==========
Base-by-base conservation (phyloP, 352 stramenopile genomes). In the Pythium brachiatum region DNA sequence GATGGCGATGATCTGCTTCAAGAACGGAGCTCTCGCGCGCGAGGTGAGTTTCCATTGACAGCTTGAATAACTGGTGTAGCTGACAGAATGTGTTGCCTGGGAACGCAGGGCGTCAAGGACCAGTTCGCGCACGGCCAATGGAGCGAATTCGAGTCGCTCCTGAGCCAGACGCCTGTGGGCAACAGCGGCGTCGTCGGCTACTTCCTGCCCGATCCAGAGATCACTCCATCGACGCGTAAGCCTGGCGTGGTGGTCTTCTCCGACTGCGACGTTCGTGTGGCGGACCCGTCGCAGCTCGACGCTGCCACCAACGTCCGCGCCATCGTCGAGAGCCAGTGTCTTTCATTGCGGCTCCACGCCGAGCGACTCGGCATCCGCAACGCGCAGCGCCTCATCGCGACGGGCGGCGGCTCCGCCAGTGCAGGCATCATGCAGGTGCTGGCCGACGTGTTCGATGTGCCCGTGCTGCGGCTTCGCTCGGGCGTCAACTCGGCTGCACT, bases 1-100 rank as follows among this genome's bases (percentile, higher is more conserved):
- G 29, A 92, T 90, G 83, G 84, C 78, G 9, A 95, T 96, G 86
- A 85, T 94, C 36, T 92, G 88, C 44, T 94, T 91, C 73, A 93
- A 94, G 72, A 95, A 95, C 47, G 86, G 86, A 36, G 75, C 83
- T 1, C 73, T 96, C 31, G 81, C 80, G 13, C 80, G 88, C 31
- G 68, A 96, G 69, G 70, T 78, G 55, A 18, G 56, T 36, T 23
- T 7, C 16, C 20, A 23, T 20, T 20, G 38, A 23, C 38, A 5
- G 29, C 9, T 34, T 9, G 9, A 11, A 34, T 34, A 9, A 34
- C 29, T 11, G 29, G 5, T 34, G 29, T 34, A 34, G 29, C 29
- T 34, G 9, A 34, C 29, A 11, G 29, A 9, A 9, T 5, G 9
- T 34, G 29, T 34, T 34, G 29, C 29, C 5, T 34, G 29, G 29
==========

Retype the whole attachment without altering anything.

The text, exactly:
Base-by-base conservation (phyloP, 352 stramenopile genomes). In the Pythium brachiatum region DNA sequence GATGGCGATGATCTGCTTCAAGAACGGAGCTCTCGCGCGCGAGGTGAGTTTCCATTGACAGCTTGAATAACTGGTGTAGCTGACAGAATGTGTTGCCTGGGAACGCAGGGCGTCAAGGACCAGTTCGCGCACGGCCAATGGAGCGAATTCGAGTCGCTCCTGAGCCAGACGCCTGTGGGCAACAGCGGCGTCGTCGGCTACTTCCTGCCCGATCCAGAGATCACTCCATCGACGCGTAAGCCTGGCGTGGTGGTCTTCTCCGACTGCGACGTTCGTGTGGCGGACCCGTCGCAGCTCGACGCTGCCACCAACGTCCGCGCCATCGTCGAGAGCCAGTGTCTTTCATTGCGGCTCCACGCCGAGCGACTCGGCATCCGCAACGCGCAGCGCCTCATCGCGACGGGCGGCGGCTCCGCCAGTGCAGGCATCATGCAGGTGCTGGCCGACGTGTTCGATGTGCCCGTGCTGCGGCTTCGCTCGGGCGTCAACTCGGCTGCACT, bases 1-100 rank as follows among this genome's bases (percentile, higher is more conserved):
- G 29, A 92, T 90, G 83, G 84, C 78, G 9, A 95, T 96, G 86
- A 85, T 94, C 36, T 92, G 88, C 44, T 94, T 91, C 73, A 93
- A 94, G 72, A 95, A 95, C 47, G 86, G 86, A 36, G 75, C 83
- T 1, C 73, T 96, C 31, G 81, C 80, G 13, C 80, G 88, C 31
- G 68, A 96, G 69, G 70, T 78, G 55, A 18, G 56, T 36, T 23
- T 7, C 16, C 20, A 23, T 20, T 20, G 38, A 23, C 38, A 5
- G 29, C 9, T 34, T 9, G 9, A 11, A 34, T 34, A 9, A 34
- C 29, T 11, G 29, G 5, T 34, G 29, T 34, A 34, G 29, C 29
- T 34, G 9, A 34, C 29, A 11, G 29, A 9, A 9, T 5, G 9
- T 34, G 29, T 34, T 34, G 29, C 29, C 5, T 34, G 29, G 29